Frozen Bank Account & Frozen Assets

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According to the last annual report by the Money Laundering Reporting Office of Switzerland (MROS) published in April 2017, 2,909 suspicious activity reports concerning suspected money laundering were lodged with the authority in the reporting year 2016. Each single one of these 2,909 reports caused at least one bank account to be frozen due to suspicious activity. But in the cast majority of cases, the report causes dozens of bank accounts to be frozen under an account freeze order. The freezing of a single isolated account is the exception rather than the rule. But there are also other types of frozen assets in addition to bank accounts, such as registering a caveat on the title of a property, which makes it impossible to sell the property to a bona fide buyer.

These record-breaking 2,909 suspicious activity reports leave no doubt that the fight against money laundering is yielding results, that it is picking up efficiency and that the authorities are relentless in its pursuit. The number of reports is expected to rise even further, adding to the exponential increase in the number of accounts affected by an account freezing order.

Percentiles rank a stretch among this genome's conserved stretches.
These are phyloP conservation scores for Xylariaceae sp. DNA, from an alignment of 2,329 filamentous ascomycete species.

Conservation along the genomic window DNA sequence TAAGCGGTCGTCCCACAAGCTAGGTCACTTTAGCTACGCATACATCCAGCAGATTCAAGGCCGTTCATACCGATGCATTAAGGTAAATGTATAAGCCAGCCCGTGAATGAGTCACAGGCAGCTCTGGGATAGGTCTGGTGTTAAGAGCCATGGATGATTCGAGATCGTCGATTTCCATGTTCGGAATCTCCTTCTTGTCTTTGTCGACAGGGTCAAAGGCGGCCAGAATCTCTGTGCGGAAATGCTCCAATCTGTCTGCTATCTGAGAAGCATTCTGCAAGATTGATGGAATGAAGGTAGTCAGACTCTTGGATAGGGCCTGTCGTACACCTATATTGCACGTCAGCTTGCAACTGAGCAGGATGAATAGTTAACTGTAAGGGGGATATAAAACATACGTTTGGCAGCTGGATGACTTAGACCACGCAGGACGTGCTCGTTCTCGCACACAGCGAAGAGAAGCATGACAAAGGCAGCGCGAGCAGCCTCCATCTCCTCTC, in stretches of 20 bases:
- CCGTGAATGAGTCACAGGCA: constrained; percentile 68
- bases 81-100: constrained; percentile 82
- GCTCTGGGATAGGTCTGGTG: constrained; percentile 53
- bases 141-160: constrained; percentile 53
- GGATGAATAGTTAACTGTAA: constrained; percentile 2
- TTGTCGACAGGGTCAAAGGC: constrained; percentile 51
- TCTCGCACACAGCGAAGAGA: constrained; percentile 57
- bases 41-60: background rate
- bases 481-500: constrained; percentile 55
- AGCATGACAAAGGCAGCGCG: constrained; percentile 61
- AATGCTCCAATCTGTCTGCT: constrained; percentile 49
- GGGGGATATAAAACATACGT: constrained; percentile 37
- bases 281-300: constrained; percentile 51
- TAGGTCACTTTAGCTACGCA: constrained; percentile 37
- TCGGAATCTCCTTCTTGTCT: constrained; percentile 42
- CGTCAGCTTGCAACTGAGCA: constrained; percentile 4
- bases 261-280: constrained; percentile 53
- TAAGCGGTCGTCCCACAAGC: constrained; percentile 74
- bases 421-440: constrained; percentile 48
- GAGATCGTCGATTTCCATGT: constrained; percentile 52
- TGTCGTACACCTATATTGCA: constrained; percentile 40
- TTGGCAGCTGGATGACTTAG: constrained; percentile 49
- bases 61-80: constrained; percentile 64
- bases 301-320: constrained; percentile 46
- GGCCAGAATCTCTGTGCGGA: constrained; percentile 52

This record number of reports has resulted in accounts worth CHF 5,320,801,413 being locked down during the reporting year. Of all these cases, a mere 47.3% were referred to the Swiss public prosecutor for further action, while 34.5% were not referred for prosecution and 18.2% are pending with the reporting office.

Overview: Official Statistics for 2016 published by the Money Laundering Reporting Office Switzerland (MROS)
Frozen Assets /Frozen Bank Account Overview Reporting Office Statistics 2016

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